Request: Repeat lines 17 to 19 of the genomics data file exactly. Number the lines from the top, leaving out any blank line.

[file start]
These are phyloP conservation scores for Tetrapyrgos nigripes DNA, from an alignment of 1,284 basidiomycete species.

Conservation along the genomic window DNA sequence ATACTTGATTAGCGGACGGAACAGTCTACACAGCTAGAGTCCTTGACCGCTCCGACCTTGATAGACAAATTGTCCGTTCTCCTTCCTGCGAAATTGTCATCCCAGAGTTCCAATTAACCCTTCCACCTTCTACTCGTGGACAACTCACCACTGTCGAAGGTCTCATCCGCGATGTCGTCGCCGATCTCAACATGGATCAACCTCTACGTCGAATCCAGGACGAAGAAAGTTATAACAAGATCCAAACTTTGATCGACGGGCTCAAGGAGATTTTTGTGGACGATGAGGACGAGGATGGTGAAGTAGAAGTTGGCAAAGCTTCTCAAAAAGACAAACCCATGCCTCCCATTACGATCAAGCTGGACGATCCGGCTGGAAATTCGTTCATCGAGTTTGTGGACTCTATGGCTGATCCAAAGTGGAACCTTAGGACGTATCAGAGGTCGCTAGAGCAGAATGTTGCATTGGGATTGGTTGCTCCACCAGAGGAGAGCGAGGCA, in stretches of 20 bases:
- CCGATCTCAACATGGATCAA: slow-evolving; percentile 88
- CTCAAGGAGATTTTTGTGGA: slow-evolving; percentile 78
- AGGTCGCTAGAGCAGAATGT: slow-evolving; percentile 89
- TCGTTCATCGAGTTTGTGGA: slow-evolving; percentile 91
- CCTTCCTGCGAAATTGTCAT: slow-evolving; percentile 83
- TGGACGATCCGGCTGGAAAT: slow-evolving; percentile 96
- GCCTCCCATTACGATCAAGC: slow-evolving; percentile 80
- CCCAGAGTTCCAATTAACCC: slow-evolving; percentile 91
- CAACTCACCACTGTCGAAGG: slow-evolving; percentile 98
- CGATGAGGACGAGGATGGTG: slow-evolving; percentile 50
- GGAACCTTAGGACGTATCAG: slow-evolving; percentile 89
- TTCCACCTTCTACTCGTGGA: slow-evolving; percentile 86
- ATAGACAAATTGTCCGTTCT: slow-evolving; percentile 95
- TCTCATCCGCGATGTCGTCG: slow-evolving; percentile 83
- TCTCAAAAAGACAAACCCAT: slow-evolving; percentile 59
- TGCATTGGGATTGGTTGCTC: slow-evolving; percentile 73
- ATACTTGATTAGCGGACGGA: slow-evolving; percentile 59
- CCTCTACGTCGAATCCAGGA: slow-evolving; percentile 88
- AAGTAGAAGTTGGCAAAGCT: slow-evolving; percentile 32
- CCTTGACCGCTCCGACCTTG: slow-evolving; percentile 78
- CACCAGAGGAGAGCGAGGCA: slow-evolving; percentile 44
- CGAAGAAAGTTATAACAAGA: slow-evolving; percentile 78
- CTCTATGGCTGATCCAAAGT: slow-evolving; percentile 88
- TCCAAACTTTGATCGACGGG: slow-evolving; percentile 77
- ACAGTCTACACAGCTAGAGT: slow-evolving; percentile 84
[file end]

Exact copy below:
- TCTCAAAAAGACAAACCCAT: slow-evolving; percentile 59
- TGCATTGGGATTGGTTGCTC: slow-evolving; percentile 73
- ATACTTGATTAGCGGACGGA: slow-evolving; percentile 59